14 October 1996 - 25 November 2001
Superannuation Industry (Supervision) Act 1993
On 8 August 2001, the Senate rejected a Bill that would have offered Australian employees the right to choose the funds which would receive their superannuation contributions.
The Government's policy to provide employees with this choice was an election commitment, and the Senate has defied the Australian electorate and shown contempt for the rights of employees.
There had been lengthy and detailed negotiations with the Democrats and an agreement had been reached on how Choice of funds would be delivered.
However, the Democrats opposed the Bill on an unrelated matter. The Democrats claim that Superannuation Industry (Supervision) Act 1993 discriminates against same sex partners in relation to payments of superannuation death benefits.
The arguments of the Democrats are ill founded.
Under the Superannuation Industry (Supervision) Act 1993 as it currently stands, same sex partners can usually access the death benefits of their partner where they establish dependency.
Despite this, the Senate chose to reject the Bill, as explained in Senator Kemp's speech to the Senate below.
(Victoria-Assistant Treasurer) (5.56 p.m.) – I rise to conclude the second reading debate on the Superannuation Legislation Amendment (Choice of Superannuation Funds) Bill 1998. I might say it is a disappointing conclusion to a very important public policy issue which has been brought before this chamber. The Labor Party attitude to choice has been well known. The Labor Party, for reasons which I think we all know, has set its mind against choice, and I think the arguments that Senator Sherry put forward show the utter thinness and poverty of the Labor Party position. The Labor Party position is essentially that workers should not have choice in relation to superannuation: the workers' funds should be directed into particular funds whether those funds are performing well or poorly.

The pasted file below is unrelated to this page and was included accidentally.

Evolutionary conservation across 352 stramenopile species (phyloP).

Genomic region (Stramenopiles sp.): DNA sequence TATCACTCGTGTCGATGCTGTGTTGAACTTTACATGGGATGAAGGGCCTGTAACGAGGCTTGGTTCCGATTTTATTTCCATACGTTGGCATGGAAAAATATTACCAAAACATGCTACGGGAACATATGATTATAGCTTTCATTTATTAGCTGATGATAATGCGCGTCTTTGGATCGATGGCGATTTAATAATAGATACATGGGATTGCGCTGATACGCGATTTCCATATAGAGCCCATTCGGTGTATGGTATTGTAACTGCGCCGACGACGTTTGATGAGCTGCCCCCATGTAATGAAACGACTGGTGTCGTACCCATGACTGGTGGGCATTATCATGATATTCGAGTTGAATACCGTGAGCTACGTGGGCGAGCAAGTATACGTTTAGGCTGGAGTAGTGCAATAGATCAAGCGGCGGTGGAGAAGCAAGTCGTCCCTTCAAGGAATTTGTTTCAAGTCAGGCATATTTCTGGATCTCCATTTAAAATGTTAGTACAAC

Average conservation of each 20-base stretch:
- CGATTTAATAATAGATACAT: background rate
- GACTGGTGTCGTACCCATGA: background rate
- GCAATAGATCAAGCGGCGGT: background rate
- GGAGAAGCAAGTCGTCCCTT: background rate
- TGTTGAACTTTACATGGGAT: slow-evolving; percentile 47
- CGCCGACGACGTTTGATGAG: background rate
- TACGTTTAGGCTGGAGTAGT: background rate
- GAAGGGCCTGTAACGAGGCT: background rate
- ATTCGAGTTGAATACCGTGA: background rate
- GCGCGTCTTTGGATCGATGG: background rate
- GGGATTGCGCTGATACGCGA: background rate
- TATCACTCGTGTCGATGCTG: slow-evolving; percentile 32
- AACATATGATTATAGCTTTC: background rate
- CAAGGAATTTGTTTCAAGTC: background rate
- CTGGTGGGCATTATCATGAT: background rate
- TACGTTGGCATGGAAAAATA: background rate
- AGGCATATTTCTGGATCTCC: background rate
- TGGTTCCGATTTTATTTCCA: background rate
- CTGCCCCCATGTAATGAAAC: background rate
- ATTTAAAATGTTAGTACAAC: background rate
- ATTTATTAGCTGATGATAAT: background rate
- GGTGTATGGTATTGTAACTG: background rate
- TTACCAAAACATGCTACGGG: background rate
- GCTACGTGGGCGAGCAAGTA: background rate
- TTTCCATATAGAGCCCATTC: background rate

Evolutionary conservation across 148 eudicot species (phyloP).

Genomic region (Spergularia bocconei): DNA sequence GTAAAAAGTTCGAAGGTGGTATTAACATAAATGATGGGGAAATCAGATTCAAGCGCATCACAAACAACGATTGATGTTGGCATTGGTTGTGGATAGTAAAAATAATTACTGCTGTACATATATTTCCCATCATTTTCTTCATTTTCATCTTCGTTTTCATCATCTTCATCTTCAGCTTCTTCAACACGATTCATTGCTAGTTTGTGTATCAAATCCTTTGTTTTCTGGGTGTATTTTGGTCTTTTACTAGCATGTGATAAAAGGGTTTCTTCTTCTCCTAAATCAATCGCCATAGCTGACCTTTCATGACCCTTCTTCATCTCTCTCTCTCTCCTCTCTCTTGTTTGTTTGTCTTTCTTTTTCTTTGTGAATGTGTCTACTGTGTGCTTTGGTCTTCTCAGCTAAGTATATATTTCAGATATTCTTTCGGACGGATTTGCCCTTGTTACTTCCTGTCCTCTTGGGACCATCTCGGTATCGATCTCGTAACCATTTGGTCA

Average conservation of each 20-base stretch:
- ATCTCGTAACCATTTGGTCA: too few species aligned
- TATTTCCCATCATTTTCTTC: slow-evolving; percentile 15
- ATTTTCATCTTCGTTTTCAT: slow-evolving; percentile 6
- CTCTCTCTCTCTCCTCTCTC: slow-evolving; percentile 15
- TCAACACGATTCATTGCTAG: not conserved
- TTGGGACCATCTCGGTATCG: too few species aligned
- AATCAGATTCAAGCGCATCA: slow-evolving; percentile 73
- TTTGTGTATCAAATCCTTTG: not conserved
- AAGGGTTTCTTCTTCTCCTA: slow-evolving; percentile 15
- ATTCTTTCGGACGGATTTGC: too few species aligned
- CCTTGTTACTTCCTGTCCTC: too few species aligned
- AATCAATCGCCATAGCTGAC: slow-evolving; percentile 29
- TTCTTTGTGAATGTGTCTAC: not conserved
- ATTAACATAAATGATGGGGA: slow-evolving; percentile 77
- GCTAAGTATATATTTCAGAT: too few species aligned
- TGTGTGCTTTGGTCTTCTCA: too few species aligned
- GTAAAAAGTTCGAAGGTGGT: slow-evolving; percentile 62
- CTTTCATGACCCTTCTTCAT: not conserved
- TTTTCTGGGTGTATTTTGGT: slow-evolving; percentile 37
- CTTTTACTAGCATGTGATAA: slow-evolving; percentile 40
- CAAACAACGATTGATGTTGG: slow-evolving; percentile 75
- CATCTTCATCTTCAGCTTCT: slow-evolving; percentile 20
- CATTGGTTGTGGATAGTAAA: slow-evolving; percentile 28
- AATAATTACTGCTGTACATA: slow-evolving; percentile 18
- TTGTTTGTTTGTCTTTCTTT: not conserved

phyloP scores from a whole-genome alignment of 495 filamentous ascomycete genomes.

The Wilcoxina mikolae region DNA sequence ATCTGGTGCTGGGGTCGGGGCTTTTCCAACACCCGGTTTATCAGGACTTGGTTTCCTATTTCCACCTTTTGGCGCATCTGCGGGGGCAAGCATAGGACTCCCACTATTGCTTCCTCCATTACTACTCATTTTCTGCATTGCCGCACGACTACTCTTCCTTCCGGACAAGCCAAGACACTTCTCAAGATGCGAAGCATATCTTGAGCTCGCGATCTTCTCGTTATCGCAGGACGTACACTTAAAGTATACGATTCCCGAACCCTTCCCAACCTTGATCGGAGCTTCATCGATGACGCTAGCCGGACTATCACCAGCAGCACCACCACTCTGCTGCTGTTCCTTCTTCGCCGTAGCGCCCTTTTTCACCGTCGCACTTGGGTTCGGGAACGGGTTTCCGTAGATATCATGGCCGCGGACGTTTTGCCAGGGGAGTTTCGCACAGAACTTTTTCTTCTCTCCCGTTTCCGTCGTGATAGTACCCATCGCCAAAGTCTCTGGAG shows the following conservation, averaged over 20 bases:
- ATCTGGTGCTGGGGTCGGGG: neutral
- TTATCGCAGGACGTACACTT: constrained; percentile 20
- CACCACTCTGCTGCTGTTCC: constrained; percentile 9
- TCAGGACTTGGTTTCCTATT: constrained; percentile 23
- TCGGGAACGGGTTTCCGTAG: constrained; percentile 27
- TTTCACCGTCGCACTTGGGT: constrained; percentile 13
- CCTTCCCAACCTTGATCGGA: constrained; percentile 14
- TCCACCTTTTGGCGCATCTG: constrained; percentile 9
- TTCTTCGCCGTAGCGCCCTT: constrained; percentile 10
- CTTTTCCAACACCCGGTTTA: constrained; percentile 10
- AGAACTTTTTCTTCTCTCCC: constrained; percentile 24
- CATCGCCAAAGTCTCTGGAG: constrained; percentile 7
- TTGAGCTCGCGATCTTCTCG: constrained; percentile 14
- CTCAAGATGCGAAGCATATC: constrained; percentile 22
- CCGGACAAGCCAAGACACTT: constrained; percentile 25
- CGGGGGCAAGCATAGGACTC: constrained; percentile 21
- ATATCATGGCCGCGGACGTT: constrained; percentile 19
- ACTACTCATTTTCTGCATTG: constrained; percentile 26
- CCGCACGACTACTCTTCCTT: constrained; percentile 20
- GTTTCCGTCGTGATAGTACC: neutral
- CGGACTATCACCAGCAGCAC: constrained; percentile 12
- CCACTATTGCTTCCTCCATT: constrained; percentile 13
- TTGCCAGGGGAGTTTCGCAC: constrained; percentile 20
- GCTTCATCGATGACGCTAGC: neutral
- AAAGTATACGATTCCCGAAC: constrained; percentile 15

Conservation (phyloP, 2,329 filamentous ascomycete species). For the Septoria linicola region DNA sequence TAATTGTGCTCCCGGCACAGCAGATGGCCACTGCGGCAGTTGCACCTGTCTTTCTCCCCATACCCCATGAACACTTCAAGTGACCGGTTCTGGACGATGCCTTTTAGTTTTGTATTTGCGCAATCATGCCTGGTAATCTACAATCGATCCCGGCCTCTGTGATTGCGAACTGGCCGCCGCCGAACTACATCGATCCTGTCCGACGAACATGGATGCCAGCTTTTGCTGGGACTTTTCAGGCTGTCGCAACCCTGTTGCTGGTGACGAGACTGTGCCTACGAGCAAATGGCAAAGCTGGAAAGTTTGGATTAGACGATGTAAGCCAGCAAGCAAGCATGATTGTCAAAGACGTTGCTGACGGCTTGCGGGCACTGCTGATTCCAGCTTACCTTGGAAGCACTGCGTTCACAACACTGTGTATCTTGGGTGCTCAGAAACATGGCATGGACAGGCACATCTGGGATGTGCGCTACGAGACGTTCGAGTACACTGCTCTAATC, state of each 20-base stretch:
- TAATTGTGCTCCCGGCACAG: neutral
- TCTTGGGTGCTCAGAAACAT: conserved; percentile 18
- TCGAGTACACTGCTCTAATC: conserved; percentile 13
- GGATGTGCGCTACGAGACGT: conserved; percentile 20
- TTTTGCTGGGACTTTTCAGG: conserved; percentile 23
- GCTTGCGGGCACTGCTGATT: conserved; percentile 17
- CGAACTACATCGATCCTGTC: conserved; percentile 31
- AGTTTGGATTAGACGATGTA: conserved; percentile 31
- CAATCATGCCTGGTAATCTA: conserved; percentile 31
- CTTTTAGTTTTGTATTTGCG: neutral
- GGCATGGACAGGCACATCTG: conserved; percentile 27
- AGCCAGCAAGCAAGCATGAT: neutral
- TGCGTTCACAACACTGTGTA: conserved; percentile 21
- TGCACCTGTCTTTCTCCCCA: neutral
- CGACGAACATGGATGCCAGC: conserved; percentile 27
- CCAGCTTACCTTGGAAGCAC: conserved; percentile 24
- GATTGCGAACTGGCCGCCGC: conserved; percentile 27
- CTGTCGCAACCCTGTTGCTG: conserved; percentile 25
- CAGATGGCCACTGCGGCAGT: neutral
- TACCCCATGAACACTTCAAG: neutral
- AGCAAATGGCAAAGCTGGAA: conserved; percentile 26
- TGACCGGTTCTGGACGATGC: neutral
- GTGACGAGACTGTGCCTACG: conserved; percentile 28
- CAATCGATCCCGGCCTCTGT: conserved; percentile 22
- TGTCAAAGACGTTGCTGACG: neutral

They are performing.
Senator Sherry, the reality, as you know, is that there is a variety of performances.
They're very happy with them.
No-one complains about a well performing fund, but members whose superannuation is tied up in a poorly performing fund have a lot of reason to complain. In fact, unless this Senate can progress this debate-as the awareness of superannuation, the importance of superannuation, moves on-a lot of people will be asking why they are not allowed to direct contributions to funds of their particular choice. That would be a very valid question, and until this bill goes through the answer will be: because the Senate-and the Labor Party in particular-was opposed to giving them choice.
No, giving the employer the choice.
Senator O'Brien shows his complete lack of appreciation of this issue. Senator O'Brien is the spokesperson, as Senator Sherry is, for particular interests, but the fact of the matter is the interests which are important in this debate are employee interests.
Honourable senators-Hear, hear!
Employee interests are the interests here, and the trade union ALP does not speak for employee interests, I might say. What the trade union ALP speaks for is, of course, union interests. The Labor Party's approach to this is extremely unfortunate, to be quite frank. We can apparently allow an individual to choose his employment, to determine where his investments are, whether to purchase a house or not, whether he gets married or not and indeed to determine whether he wishes to have children or not and take on huge commitments. But, according to the Labor Party, we cannot allow that employee to choose where his superannuation contribution should go. That is the patronising nonsense that the Labor Party puts forward.
This debate will continue for a long period of time, but I point out to the Labor Party that they will be constantly reminded when there are complaints from employees about poorly performing funds and how their contributions continue to be directed to those funds. Letters will be sent to Senator Sherry, who will be kind enough to take particular responsibility for what has happened in this case. Senator Sherry, I point out to you that, in your speech, you showed no understanding of what had been proposed. What you did today will come back to haunt you and the Labor Party.